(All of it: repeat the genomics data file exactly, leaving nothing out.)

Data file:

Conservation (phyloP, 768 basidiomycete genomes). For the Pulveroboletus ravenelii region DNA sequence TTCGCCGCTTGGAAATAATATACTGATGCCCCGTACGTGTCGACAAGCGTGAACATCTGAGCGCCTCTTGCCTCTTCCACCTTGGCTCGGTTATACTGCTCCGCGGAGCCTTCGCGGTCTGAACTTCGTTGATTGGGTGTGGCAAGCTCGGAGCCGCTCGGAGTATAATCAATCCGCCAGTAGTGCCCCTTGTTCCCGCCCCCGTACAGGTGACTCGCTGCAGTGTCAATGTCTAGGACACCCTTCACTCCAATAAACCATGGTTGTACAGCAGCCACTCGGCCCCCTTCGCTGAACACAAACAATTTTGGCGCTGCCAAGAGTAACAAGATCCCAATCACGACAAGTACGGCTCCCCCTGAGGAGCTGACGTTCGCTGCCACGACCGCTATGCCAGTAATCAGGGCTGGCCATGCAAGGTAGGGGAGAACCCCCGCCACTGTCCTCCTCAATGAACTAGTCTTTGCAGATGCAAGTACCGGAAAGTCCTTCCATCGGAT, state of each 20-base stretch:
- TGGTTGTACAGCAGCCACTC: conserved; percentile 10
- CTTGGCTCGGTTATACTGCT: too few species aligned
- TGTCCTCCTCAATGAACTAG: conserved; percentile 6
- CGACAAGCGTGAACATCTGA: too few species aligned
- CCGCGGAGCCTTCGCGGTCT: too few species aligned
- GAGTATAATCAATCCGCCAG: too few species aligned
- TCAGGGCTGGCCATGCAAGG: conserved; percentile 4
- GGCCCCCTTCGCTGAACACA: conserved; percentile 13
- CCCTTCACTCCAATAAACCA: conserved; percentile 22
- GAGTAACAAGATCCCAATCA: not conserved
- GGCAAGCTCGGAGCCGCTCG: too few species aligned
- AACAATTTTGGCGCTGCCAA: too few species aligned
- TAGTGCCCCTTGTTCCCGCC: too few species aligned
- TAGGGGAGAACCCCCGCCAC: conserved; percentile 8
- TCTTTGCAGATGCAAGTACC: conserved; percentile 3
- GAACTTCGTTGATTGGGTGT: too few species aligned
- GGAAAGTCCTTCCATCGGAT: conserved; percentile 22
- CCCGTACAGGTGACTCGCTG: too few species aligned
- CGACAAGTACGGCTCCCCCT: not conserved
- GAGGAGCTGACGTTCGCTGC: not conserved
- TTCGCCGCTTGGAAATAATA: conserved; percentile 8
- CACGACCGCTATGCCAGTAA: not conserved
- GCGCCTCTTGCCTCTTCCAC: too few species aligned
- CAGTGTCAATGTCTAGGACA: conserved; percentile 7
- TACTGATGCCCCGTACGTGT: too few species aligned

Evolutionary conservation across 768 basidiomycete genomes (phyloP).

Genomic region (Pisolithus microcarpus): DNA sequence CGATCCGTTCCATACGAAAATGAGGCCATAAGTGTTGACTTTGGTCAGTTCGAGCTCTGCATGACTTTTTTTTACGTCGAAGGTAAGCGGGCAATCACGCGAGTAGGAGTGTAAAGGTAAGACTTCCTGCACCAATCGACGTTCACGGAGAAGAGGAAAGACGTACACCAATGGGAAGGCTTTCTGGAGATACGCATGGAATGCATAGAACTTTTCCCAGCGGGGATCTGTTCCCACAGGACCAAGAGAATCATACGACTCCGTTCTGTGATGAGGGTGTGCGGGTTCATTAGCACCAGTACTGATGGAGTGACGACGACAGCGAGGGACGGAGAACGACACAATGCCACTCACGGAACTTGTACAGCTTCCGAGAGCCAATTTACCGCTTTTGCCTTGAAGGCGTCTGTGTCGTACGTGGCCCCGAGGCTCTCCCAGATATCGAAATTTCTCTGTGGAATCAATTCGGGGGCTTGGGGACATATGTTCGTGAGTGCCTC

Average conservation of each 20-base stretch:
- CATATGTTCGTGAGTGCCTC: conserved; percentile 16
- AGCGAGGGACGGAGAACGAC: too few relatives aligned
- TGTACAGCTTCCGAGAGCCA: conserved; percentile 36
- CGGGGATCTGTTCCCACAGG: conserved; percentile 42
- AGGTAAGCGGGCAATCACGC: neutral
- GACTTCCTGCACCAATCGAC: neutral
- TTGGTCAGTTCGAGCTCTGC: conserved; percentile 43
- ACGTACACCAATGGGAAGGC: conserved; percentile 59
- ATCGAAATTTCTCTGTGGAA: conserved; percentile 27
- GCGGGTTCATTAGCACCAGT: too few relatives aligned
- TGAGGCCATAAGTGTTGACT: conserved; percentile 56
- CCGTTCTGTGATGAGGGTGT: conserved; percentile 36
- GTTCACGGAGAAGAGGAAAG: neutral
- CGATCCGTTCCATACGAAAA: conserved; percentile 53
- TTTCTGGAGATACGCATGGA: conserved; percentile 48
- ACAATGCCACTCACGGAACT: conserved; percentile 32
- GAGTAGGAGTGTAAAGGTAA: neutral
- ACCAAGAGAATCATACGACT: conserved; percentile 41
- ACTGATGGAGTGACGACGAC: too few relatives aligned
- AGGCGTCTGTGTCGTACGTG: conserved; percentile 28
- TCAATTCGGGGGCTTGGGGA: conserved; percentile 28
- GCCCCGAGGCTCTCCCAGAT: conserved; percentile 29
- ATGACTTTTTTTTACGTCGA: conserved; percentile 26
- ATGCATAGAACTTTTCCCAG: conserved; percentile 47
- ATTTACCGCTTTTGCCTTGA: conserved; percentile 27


Conservation (phyloP, 768 basidiomycete genomes). For the Pulveroboletus ravenelii region DNA sequence TTCGCCGCTTGGAAATAATATACTGATGCCCCGTACGTGTCGACAAGCGTGAACATCTGAGCGCCTCTTGCCTCTTCCACCTTGGCTCGGTTATACTGCTCCGCGGAGCCTTCGCGGTCTGAACTTCGTTGATTGGGTGTGGCAAGCTCGGAGCCGCTCGGAGTATAATCAATCCGCCAGTAGTGCCCCTTGTTCCCGCCCCCGTACAGGTGACTCGCTGCAGTGTCAATGTCTAGGACACCCTTCACTCCAATAAACCATGGTTGTACAGCAGCCACTCGGCCCCCTTCGCTGAACACAAACAATTTTGGCGCTGCCAAGAGTAACAAGATCCCAATCACGACAAGTACGGCTCCCCCTGAGGAGCTGACGTTCGCTGCCACGACCGCTATGCCAGTAATCAGGGCTGGCCATGCAAGGTAGGGGAGAACCCCCGCCACTGTCCTCCTCAATGAACTAGTCTTTGCAGATGCAAGTACCGGAAAGTCCTTCCATCGGAT, state of each 20-base stretch:
- TGGTTGTACAGCAGCCACTC: conserved; percentile 10
- CTTGGCTCGGTTATACTGCT: too few species aligned
- TGTCCTCCTCAATGAACTAG: conserved; percentile 6
- CGACAAGCGTGAACATCTGA: too few species aligned
- CCGCGGAGCCTTCGCGGTCT: too few species aligned
- GAGTATAATCAATCCGCCAG: too few species aligned
- TCAGGGCTGGCCATGCAAGG: conserved; percentile 4
- GGCCCCCTTCGCTGAACACA: conserved; percentile 13
- CCCTTCACTCCAATAAACCA: conserved; percentile 22
- GAGTAACAAGATCCCAATCA: not conserved
- GGCAAGCTCGGAGCCGCTCG: too few species aligned
- AACAATTTTGGCGCTGCCAA: too few species aligned
- TAGTGCCCCTTGTTCCCGCC: too few species aligned
- TAGGGGAGAACCCCCGCCAC: conserved; percentile 8
- TCTTTGCAGATGCAAGTACC: conserved; percentile 3
- GAACTTCGTTGATTGGGTGT: too few species aligned
- GGAAAGTCCTTCCATCGGAT: conserved; percentile 22
- CCCGTACAGGTGACTCGCTG: too few species aligned
- CGACAAGTACGGCTCCCCCT: not conserved
- GAGGAGCTGACGTTCGCTGC: not conserved
- TTCGCCGCTTGGAAATAATA: conserved; percentile 8
- CACGACCGCTATGCCAGTAA: not conserved
- GCGCCTCTTGCCTCTTCCAC: too few species aligned
- CAGTGTCAATGTCTAGGACA: conserved; percentile 7
- TACTGATGCCCCGTACGTGT: too few species aligned

Evolutionary conservation across 768 basidiomycete genomes (phyloP).

Genomic region (Pisolithus microcarpus): DNA sequence CGATCCGTTCCATACGAAAATGAGGCCATAAGTGTTGACTTTGGTCAGTTCGAGCTCTGCATGACTTTTTTTTACGTCGAAGGTAAGCGGGCAATCACGCGAGTAGGAGTGTAAAGGTAAGACTTCCTGCACCAATCGACGTTCACGGAGAAGAGGAAAGACGTACACCAATGGGAAGGCTTTCTGGAGATACGCATGGAATGCATAGAACTTTTCCCAGCGGGGATCTGTTCCCACAGGACCAAGAGAATCATACGACTCCGTTCTGTGATGAGGGTGTGCGGGTTCATTAGCACCAGTACTGATGGAGTGACGACGACAGCGAGGGACGGAGAACGACACAATGCCACTCACGGAACTTGTACAGCTTCCGAGAGCCAATTTACCGCTTTTGCCTTGAAGGCGTCTGTGTCGTACGTGGCCCCGAGGCTCTCCCAGATATCGAAATTTCTCTGTGGAATCAATTCGGGGGCTTGGGGACATATGTTCGTGAGTGCCTC

Average conservation of each 20-base stretch:
- CATATGTTCGTGAGTGCCTC: conserved; percentile 16
- AGCGAGGGACGGAGAACGAC: too few relatives aligned
- TGTACAGCTTCCGAGAGCCA: conserved; percentile 36
- CGGGGATCTGTTCCCACAGG: conserved; percentile 42
- AGGTAAGCGGGCAATCACGC: neutral
- GACTTCCTGCACCAATCGAC: neutral
- TTGGTCAGTTCGAGCTCTGC: conserved; percentile 43
- ACGTACACCAATGGGAAGGC: conserved; percentile 59
- ATCGAAATTTCTCTGTGGAA: conserved; percentile 27
- GCGGGTTCATTAGCACCAGT: too few relatives aligned
- TGAGGCCATAAGTGTTGACT: conserved; percentile 56
- CCGTTCTGTGATGAGGGTGT: conserved; percentile 36
- GTTCACGGAGAAGAGGAAAG: neutral
- CGATCCGTTCCATACGAAAA: conserved; percentile 53
- TTTCTGGAGATACGCATGGA: conserved; percentile 48
- ACAATGCCACTCACGGAACT: conserved; percentile 32
- GAGTAGGAGTGTAAAGGTAA: neutral
- ACCAAGAGAATCATACGACT: conserved; percentile 41
- ACTGATGGAGTGACGACGAC: too few relatives aligned
- AGGCGTCTGTGTCGTACGTG: conserved; percentile 28
- TCAATTCGGGGGCTTGGGGA: conserved; percentile 28
- GCCCCGAGGCTCTCCCAGAT: conserved; percentile 29
- ATGACTTTTTTTTACGTCGA: conserved; percentile 26
- ATGCATAGAACTTTTCCCAG: conserved; percentile 47
- ATTTACCGCTTTTGCCTTGA: conserved; percentile 27